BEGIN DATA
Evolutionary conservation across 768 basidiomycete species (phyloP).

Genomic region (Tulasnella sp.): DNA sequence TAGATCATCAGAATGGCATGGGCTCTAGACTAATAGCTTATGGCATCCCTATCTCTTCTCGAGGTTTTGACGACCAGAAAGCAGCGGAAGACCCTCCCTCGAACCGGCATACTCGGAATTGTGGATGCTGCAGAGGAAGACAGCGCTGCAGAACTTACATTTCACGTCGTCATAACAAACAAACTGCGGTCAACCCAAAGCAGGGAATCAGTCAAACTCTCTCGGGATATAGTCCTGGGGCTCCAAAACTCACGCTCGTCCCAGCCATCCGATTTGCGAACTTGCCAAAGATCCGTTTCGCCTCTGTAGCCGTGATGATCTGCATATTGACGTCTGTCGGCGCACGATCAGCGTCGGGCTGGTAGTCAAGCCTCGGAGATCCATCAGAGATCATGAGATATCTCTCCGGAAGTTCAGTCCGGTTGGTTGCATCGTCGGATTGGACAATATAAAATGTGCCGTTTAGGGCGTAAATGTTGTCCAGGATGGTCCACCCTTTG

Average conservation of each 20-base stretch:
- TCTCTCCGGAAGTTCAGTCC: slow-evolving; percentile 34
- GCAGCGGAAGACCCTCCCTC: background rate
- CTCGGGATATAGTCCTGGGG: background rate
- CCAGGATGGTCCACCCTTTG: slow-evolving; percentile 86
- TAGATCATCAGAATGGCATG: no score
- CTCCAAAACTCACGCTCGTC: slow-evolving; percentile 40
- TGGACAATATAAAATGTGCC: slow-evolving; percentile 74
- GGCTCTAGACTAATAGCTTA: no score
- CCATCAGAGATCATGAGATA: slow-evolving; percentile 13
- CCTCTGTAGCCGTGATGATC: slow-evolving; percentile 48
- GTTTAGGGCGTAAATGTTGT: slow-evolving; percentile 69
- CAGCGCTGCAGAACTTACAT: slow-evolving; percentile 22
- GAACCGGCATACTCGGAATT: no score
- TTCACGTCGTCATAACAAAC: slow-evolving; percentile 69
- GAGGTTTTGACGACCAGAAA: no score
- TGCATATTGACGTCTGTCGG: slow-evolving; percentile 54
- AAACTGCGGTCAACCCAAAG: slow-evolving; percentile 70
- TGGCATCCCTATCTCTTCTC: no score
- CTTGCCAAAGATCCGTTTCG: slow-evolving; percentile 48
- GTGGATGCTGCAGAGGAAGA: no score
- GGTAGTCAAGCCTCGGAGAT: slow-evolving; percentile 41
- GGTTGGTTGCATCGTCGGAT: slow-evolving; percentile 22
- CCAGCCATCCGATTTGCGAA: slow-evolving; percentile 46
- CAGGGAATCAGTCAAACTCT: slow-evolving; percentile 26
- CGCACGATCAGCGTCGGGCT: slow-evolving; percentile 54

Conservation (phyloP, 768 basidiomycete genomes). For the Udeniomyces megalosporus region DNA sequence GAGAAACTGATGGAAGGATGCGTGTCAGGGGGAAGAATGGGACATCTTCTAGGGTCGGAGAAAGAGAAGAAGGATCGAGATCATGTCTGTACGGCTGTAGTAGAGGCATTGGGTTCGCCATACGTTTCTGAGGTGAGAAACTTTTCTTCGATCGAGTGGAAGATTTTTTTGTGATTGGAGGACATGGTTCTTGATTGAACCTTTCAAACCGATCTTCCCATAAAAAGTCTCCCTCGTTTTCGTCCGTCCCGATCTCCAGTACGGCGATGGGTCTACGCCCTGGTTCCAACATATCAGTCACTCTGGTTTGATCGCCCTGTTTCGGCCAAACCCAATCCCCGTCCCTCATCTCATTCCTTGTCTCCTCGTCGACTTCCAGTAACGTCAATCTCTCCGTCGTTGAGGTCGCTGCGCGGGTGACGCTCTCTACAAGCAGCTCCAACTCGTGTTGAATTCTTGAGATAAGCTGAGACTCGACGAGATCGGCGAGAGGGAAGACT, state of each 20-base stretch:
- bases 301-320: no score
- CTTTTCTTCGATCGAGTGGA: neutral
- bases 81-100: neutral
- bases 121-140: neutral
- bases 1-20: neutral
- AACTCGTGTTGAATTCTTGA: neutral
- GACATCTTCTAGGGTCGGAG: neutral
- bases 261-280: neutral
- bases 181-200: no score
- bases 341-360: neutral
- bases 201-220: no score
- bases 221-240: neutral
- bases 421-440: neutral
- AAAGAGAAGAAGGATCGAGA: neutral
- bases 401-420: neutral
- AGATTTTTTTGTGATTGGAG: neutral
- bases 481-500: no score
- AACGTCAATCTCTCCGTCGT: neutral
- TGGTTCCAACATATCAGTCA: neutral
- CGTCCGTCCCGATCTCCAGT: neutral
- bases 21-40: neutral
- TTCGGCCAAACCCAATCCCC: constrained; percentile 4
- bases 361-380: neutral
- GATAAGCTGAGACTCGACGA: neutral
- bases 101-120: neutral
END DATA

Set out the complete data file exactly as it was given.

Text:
Evolutionary conservation across 768 basidiomycete species (phyloP).

Genomic region (Tulasnella sp.): DNA sequence TAGATCATCAGAATGGCATGGGCTCTAGACTAATAGCTTATGGCATCCCTATCTCTTCTCGAGGTTTTGACGACCAGAAAGCAGCGGAAGACCCTCCCTCGAACCGGCATACTCGGAATTGTGGATGCTGCAGAGGAAGACAGCGCTGCAGAACTTACATTTCACGTCGTCATAACAAACAAACTGCGGTCAACCCAAAGCAGGGAATCAGTCAAACTCTCTCGGGATATAGTCCTGGGGCTCCAAAACTCACGCTCGTCCCAGCCATCCGATTTGCGAACTTGCCAAAGATCCGTTTCGCCTCTGTAGCCGTGATGATCTGCATATTGACGTCTGTCGGCGCACGATCAGCGTCGGGCTGGTAGTCAAGCCTCGGAGATCCATCAGAGATCATGAGATATCTCTCCGGAAGTTCAGTCCGGTTGGTTGCATCGTCGGATTGGACAATATAAAATGTGCCGTTTAGGGCGTAAATGTTGTCCAGGATGGTCCACCCTTTG

Average conservation of each 20-base stretch:
- TCTCTCCGGAAGTTCAGTCC: slow-evolving; percentile 34
- GCAGCGGAAGACCCTCCCTC: background rate
- CTCGGGATATAGTCCTGGGG: background rate
- CCAGGATGGTCCACCCTTTG: slow-evolving; percentile 86
- TAGATCATCAGAATGGCATG: no score
- CTCCAAAACTCACGCTCGTC: slow-evolving; percentile 40
- TGGACAATATAAAATGTGCC: slow-evolving; percentile 74
- GGCTCTAGACTAATAGCTTA: no score
- CCATCAGAGATCATGAGATA: slow-evolving; percentile 13
- CCTCTGTAGCCGTGATGATC: slow-evolving; percentile 48
- GTTTAGGGCGTAAATGTTGT: slow-evolving; percentile 69
- CAGCGCTGCAGAACTTACAT: slow-evolving; percentile 22
- GAACCGGCATACTCGGAATT: no score
- TTCACGTCGTCATAACAAAC: slow-evolving; percentile 69
- GAGGTTTTGACGACCAGAAA: no score
- TGCATATTGACGTCTGTCGG: slow-evolving; percentile 54
- AAACTGCGGTCAACCCAAAG: slow-evolving; percentile 70
- TGGCATCCCTATCTCTTCTC: no score
- CTTGCCAAAGATCCGTTTCG: slow-evolving; percentile 48
- GTGGATGCTGCAGAGGAAGA: no score
- GGTAGTCAAGCCTCGGAGAT: slow-evolving; percentile 41
- GGTTGGTTGCATCGTCGGAT: slow-evolving; percentile 22
- CCAGCCATCCGATTTGCGAA: slow-evolving; percentile 46
- CAGGGAATCAGTCAAACTCT: slow-evolving; percentile 26
- CGCACGATCAGCGTCGGGCT: slow-evolving; percentile 54

Conservation (phyloP, 768 basidiomycete genomes). For the Udeniomyces megalosporus region DNA sequence GAGAAACTGATGGAAGGATGCGTGTCAGGGGGAAGAATGGGACATCTTCTAGGGTCGGAGAAAGAGAAGAAGGATCGAGATCATGTCTGTACGGCTGTAGTAGAGGCATTGGGTTCGCCATACGTTTCTGAGGTGAGAAACTTTTCTTCGATCGAGTGGAAGATTTTTTTGTGATTGGAGGACATGGTTCTTGATTGAACCTTTCAAACCGATCTTCCCATAAAAAGTCTCCCTCGTTTTCGTCCGTCCCGATCTCCAGTACGGCGATGGGTCTACGCCCTGGTTCCAACATATCAGTCACTCTGGTTTGATCGCCCTGTTTCGGCCAAACCCAATCCCCGTCCCTCATCTCATTCCTTGTCTCCTCGTCGACTTCCAGTAACGTCAATCTCTCCGTCGTTGAGGTCGCTGCGCGGGTGACGCTCTCTACAAGCAGCTCCAACTCGTGTTGAATTCTTGAGATAAGCTGAGACTCGACGAGATCGGCGAGAGGGAAGACT, state of each 20-base stretch:
- bases 301-320: no score
- CTTTTCTTCGATCGAGTGGA: neutral
- bases 81-100: neutral
- bases 121-140: neutral
- bases 1-20: neutral
- AACTCGTGTTGAATTCTTGA: neutral
- GACATCTTCTAGGGTCGGAG: neutral
- bases 261-280: neutral
- bases 181-200: no score
- bases 341-360: neutral
- bases 201-220: no score
- bases 221-240: neutral
- bases 421-440: neutral
- AAAGAGAAGAAGGATCGAGA: neutral
- bases 401-420: neutral
- AGATTTTTTTGTGATTGGAG: neutral
- bases 481-500: no score
- AACGTCAATCTCTCCGTCGT: neutral
- TGGTTCCAACATATCAGTCA: neutral
- CGTCCGTCCCGATCTCCAGT: neutral
- bases 21-40: neutral
- TTCGGCCAAACCCAATCCCC: constrained; percentile 4
- bases 361-380: neutral
- GATAAGCTGAGACTCGACGA: neutral
- bases 101-120: neutral